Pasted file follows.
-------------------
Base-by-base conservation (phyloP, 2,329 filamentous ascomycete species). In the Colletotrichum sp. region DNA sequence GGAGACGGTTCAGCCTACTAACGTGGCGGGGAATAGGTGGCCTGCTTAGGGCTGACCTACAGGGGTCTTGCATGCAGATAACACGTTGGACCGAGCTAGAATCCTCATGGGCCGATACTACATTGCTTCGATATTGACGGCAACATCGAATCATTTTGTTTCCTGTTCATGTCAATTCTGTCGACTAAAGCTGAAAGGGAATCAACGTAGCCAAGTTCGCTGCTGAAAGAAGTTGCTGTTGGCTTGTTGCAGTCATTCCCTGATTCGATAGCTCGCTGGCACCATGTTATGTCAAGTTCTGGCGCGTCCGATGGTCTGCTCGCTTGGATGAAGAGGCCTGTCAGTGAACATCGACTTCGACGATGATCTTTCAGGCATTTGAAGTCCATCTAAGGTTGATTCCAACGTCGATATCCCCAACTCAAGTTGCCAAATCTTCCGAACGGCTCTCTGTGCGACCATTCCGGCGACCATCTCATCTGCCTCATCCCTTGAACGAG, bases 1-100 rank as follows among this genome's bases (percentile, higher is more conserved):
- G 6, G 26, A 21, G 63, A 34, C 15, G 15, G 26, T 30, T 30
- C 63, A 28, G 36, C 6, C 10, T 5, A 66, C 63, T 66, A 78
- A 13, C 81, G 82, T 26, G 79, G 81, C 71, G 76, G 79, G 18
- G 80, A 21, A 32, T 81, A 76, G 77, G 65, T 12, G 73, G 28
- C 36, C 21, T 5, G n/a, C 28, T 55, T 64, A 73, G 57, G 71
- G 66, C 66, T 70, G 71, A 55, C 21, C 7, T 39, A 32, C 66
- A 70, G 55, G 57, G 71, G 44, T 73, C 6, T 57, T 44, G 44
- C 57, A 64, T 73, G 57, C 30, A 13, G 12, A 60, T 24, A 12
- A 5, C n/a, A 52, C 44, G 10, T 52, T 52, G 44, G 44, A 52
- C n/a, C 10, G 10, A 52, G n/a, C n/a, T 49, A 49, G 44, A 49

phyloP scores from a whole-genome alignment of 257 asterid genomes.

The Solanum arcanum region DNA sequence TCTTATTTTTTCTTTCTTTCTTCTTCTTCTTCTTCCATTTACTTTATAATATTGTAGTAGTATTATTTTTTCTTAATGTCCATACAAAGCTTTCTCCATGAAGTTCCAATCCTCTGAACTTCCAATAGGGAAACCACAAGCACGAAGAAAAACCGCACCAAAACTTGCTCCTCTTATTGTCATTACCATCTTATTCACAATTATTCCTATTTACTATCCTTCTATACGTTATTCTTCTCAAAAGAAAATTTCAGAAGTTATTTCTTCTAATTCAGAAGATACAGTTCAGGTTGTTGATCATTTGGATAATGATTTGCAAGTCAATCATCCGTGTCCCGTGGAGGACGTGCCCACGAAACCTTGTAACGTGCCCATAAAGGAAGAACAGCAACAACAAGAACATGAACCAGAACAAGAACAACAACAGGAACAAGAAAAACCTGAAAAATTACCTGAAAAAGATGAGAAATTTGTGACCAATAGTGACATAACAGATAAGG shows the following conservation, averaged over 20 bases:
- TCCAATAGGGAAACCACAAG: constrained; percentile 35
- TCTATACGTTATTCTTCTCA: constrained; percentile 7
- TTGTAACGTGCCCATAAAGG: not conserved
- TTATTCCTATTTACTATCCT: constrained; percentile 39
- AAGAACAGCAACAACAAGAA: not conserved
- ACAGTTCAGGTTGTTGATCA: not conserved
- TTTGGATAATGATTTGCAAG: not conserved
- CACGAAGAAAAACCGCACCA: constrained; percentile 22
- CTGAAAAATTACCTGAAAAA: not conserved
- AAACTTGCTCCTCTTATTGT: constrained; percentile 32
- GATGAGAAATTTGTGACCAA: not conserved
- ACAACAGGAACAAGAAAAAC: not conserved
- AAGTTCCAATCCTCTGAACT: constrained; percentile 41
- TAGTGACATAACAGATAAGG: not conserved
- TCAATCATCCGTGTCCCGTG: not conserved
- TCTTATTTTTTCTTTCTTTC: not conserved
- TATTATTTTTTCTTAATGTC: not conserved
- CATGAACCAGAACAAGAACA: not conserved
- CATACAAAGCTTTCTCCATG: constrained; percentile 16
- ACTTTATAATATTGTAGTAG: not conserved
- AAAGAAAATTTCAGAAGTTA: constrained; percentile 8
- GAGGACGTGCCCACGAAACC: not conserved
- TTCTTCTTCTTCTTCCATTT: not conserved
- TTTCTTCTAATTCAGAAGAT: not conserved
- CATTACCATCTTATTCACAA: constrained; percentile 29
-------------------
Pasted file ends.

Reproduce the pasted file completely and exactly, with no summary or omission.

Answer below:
Base-by-base conservation (phyloP, 2,329 filamentous ascomycete species). In the Colletotrichum sp. region DNA sequence GGAGACGGTTCAGCCTACTAACGTGGCGGGGAATAGGTGGCCTGCTTAGGGCTGACCTACAGGGGTCTTGCATGCAGATAACACGTTGGACCGAGCTAGAATCCTCATGGGCCGATACTACATTGCTTCGATATTGACGGCAACATCGAATCATTTTGTTTCCTGTTCATGTCAATTCTGTCGACTAAAGCTGAAAGGGAATCAACGTAGCCAAGTTCGCTGCTGAAAGAAGTTGCTGTTGGCTTGTTGCAGTCATTCCCTGATTCGATAGCTCGCTGGCACCATGTTATGTCAAGTTCTGGCGCGTCCGATGGTCTGCTCGCTTGGATGAAGAGGCCTGTCAGTGAACATCGACTTCGACGATGATCTTTCAGGCATTTGAAGTCCATCTAAGGTTGATTCCAACGTCGATATCCCCAACTCAAGTTGCCAAATCTTCCGAACGGCTCTCTGTGCGACCATTCCGGCGACCATCTCATCTGCCTCATCCCTTGAACGAG, bases 1-100 rank as follows among this genome's bases (percentile, higher is more conserved):
- G 6, G 26, A 21, G 63, A 34, C 15, G 15, G 26, T 30, T 30
- C 63, A 28, G 36, C 6, C 10, T 5, A 66, C 63, T 66, A 78
- A 13, C 81, G 82, T 26, G 79, G 81, C 71, G 76, G 79, G 18
- G 80, A 21, A 32, T 81, A 76, G 77, G 65, T 12, G 73, G 28
- C 36, C 21, T 5, G n/a, C 28, T 55, T 64, A 73, G 57, G 71
- G 66, C 66, T 70, G 71, A 55, C 21, C 7, T 39, A 32, C 66
- A 70, G 55, G 57, G 71, G 44, T 73, C 6, T 57, T 44, G 44
- C 57, A 64, T 73, G 57, C 30, A 13, G 12, A 60, T 24, A 12
- A 5, C n/a, A 52, C 44, G 10, T 52, T 52, G 44, G 44, A 52
- C n/a, C 10, G 10, A 52, G n/a, C n/a, T 49, A 49, G 44, A 49

phyloP scores from a whole-genome alignment of 257 asterid genomes.

The Solanum arcanum region DNA sequence TCTTATTTTTTCTTTCTTTCTTCTTCTTCTTCTTCCATTTACTTTATAATATTGTAGTAGTATTATTTTTTCTTAATGTCCATACAAAGCTTTCTCCATGAAGTTCCAATCCTCTGAACTTCCAATAGGGAAACCACAAGCACGAAGAAAAACCGCACCAAAACTTGCTCCTCTTATTGTCATTACCATCTTATTCACAATTATTCCTATTTACTATCCTTCTATACGTTATTCTTCTCAAAAGAAAATTTCAGAAGTTATTTCTTCTAATTCAGAAGATACAGTTCAGGTTGTTGATCATTTGGATAATGATTTGCAAGTCAATCATCCGTGTCCCGTGGAGGACGTGCCCACGAAACCTTGTAACGTGCCCATAAAGGAAGAACAGCAACAACAAGAACATGAACCAGAACAAGAACAACAACAGGAACAAGAAAAACCTGAAAAATTACCTGAAAAAGATGAGAAATTTGTGACCAATAGTGACATAACAGATAAGG shows the following conservation, averaged over 20 bases:
- TCCAATAGGGAAACCACAAG: constrained; percentile 35
- TCTATACGTTATTCTTCTCA: constrained; percentile 7
- TTGTAACGTGCCCATAAAGG: not conserved
- TTATTCCTATTTACTATCCT: constrained; percentile 39
- AAGAACAGCAACAACAAGAA: not conserved
- ACAGTTCAGGTTGTTGATCA: not conserved
- TTTGGATAATGATTTGCAAG: not conserved
- CACGAAGAAAAACCGCACCA: constrained; percentile 22
- CTGAAAAATTACCTGAAAAA: not conserved
- AAACTTGCTCCTCTTATTGT: constrained; percentile 32
- GATGAGAAATTTGTGACCAA: not conserved
- ACAACAGGAACAAGAAAAAC: not conserved
- AAGTTCCAATCCTCTGAACT: constrained; percentile 41
- TAGTGACATAACAGATAAGG: not conserved
- TCAATCATCCGTGTCCCGTG: not conserved
- TCTTATTTTTTCTTTCTTTC: not conserved
- TATTATTTTTTCTTAATGTC: not conserved
- CATGAACCAGAACAAGAACA: not conserved
- CATACAAAGCTTTCTCCATG: constrained; percentile 16
- ACTTTATAATATTGTAGTAG: not conserved
- AAAGAAAATTTCAGAAGTTA: constrained; percentile 8
- GAGGACGTGCCCACGAAACC: not conserved
- TTCTTCTTCTTCTTCCATTT: not conserved
- TTTCTTCTAATTCAGAAGAT: not conserved
- CATTACCATCTTATTCACAA: constrained; percentile 29